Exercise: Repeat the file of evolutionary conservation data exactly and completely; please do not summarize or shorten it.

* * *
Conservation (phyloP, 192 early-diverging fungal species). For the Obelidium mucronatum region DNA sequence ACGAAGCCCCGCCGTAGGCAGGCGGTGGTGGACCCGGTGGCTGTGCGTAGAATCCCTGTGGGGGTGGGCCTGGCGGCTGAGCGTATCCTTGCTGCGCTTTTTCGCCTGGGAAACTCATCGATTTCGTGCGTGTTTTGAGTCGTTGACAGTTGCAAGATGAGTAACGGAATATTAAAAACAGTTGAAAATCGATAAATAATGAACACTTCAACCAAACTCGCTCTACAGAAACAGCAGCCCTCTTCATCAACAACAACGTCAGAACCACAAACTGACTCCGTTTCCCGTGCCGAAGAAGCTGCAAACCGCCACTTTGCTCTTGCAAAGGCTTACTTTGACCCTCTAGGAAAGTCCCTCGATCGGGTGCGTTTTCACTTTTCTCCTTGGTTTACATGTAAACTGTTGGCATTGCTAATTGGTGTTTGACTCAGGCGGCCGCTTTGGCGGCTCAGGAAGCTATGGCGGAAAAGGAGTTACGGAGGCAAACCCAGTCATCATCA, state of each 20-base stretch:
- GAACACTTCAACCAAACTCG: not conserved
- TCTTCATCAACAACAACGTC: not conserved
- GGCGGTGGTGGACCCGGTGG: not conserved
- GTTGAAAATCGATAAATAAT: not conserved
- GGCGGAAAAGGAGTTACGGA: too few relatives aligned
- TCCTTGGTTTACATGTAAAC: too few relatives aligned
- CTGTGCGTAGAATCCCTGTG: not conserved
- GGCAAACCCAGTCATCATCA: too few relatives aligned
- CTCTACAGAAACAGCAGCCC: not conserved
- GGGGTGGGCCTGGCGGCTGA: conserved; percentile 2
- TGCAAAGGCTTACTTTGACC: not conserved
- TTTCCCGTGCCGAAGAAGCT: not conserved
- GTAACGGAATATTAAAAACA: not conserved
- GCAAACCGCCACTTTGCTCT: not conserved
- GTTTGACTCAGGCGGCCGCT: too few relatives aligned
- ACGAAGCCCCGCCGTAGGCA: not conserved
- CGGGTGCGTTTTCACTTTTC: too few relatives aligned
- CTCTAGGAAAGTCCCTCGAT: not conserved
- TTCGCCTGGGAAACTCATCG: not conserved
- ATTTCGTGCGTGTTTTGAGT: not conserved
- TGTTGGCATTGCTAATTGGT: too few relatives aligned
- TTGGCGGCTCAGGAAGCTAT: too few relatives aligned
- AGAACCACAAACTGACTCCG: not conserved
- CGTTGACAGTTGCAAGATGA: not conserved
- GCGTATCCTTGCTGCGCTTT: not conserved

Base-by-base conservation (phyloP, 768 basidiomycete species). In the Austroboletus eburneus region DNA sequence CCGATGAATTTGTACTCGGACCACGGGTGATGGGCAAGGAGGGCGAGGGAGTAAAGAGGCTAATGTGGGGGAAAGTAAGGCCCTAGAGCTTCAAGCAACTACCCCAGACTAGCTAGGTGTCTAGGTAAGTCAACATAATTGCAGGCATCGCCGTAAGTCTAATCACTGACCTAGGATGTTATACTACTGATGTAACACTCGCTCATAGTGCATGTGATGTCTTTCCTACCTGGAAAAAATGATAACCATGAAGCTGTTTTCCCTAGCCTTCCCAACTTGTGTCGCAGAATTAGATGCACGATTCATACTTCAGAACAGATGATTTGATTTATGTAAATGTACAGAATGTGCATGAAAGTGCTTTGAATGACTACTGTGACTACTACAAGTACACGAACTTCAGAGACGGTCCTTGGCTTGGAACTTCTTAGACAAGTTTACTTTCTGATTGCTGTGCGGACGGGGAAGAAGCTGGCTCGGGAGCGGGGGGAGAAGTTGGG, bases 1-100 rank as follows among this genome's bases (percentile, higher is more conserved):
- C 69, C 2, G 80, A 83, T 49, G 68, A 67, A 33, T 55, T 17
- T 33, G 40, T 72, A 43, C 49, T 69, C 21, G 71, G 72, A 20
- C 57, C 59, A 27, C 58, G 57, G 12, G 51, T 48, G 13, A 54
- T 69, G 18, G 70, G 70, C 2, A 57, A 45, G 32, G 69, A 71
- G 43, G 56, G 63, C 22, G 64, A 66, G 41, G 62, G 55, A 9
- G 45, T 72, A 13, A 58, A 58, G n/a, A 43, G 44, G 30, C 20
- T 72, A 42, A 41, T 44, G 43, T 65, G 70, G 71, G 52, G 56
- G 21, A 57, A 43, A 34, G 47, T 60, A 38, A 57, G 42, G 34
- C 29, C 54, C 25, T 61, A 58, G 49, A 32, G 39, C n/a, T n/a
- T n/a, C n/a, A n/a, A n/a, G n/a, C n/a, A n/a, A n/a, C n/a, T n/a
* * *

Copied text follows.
Conservation (phyloP, 192 early-diverging fungal species). For the Obelidium mucronatum region DNA sequence ACGAAGCCCCGCCGTAGGCAGGCGGTGGTGGACCCGGTGGCTGTGCGTAGAATCCCTGTGGGGGTGGGCCTGGCGGCTGAGCGTATCCTTGCTGCGCTTTTTCGCCTGGGAAACTCATCGATTTCGTGCGTGTTTTGAGTCGTTGACAGTTGCAAGATGAGTAACGGAATATTAAAAACAGTTGAAAATCGATAAATAATGAACACTTCAACCAAACTCGCTCTACAGAAACAGCAGCCCTCTTCATCAACAACAACGTCAGAACCACAAACTGACTCCGTTTCCCGTGCCGAAGAAGCTGCAAACCGCCACTTTGCTCTTGCAAAGGCTTACTTTGACCCTCTAGGAAAGTCCCTCGATCGGGTGCGTTTTCACTTTTCTCCTTGGTTTACATGTAAACTGTTGGCATTGCTAATTGGTGTTTGACTCAGGCGGCCGCTTTGGCGGCTCAGGAAGCTATGGCGGAAAAGGAGTTACGGAGGCAAACCCAGTCATCATCA, state of each 20-base stretch:
- GAACACTTCAACCAAACTCG: not conserved
- TCTTCATCAACAACAACGTC: not conserved
- GGCGGTGGTGGACCCGGTGG: not conserved
- GTTGAAAATCGATAAATAAT: not conserved
- GGCGGAAAAGGAGTTACGGA: too few relatives aligned
- TCCTTGGTTTACATGTAAAC: too few relatives aligned
- CTGTGCGTAGAATCCCTGTG: not conserved
- GGCAAACCCAGTCATCATCA: too few relatives aligned
- CTCTACAGAAACAGCAGCCC: not conserved
- GGGGTGGGCCTGGCGGCTGA: conserved; percentile 2
- TGCAAAGGCTTACTTTGACC: not conserved
- TTTCCCGTGCCGAAGAAGCT: not conserved
- GTAACGGAATATTAAAAACA: not conserved
- GCAAACCGCCACTTTGCTCT: not conserved
- GTTTGACTCAGGCGGCCGCT: too few relatives aligned
- ACGAAGCCCCGCCGTAGGCA: not conserved
- CGGGTGCGTTTTCACTTTTC: too few relatives aligned
- CTCTAGGAAAGTCCCTCGAT: not conserved
- TTCGCCTGGGAAACTCATCG: not conserved
- ATTTCGTGCGTGTTTTGAGT: not conserved
- TGTTGGCATTGCTAATTGGT: too few relatives aligned
- TTGGCGGCTCAGGAAGCTAT: too few relatives aligned
- AGAACCACAAACTGACTCCG: not conserved
- CGTTGACAGTTGCAAGATGA: not conserved
- GCGTATCCTTGCTGCGCTTT: not conserved

Base-by-base conservation (phyloP, 768 basidiomycete species). In the Austroboletus eburneus region DNA sequence CCGATGAATTTGTACTCGGACCACGGGTGATGGGCAAGGAGGGCGAGGGAGTAAAGAGGCTAATGTGGGGGAAAGTAAGGCCCTAGAGCTTCAAGCAACTACCCCAGACTAGCTAGGTGTCTAGGTAAGTCAACATAATTGCAGGCATCGCCGTAAGTCTAATCACTGACCTAGGATGTTATACTACTGATGTAACACTCGCTCATAGTGCATGTGATGTCTTTCCTACCTGGAAAAAATGATAACCATGAAGCTGTTTTCCCTAGCCTTCCCAACTTGTGTCGCAGAATTAGATGCACGATTCATACTTCAGAACAGATGATTTGATTTATGTAAATGTACAGAATGTGCATGAAAGTGCTTTGAATGACTACTGTGACTACTACAAGTACACGAACTTCAGAGACGGTCCTTGGCTTGGAACTTCTTAGACAAGTTTACTTTCTGATTGCTGTGCGGACGGGGAAGAAGCTGGCTCGGGAGCGGGGGGAGAAGTTGGG, bases 1-100 rank as follows among this genome's bases (percentile, higher is more conserved):
- C 69, C 2, G 80, A 83, T 49, G 68, A 67, A 33, T 55, T 17
- T 33, G 40, T 72, A 43, C 49, T 69, C 21, G 71, G 72, A 20
- C 57, C 59, A 27, C 58, G 57, G 12, G 51, T 48, G 13, A 54
- T 69, G 18, G 70, G 70, C 2, A 57, A 45, G 32, G 69, A 71
- G 43, G 56, G 63, C 22, G 64, A 66, G 41, G 62, G 55, A 9
- G 45, T 72, A 13, A 58, A 58, G n/a, A 43, G 44, G 30, C 20
- T 72, A 42, A 41, T 44, G 43, T 65, G 70, G 71, G 52, G 56
- G 21, A 57, A 43, A 34, G 47, T 60, A 38, A 57, G 42, G 34
- C 29, C 54, C 25, T 61, A 58, G 49, A 32, G 39, C n/a, T n/a
- T n/a, C n/a, A n/a, A n/a, G n/a, C n/a, A n/a, A n/a, C n/a, T n/a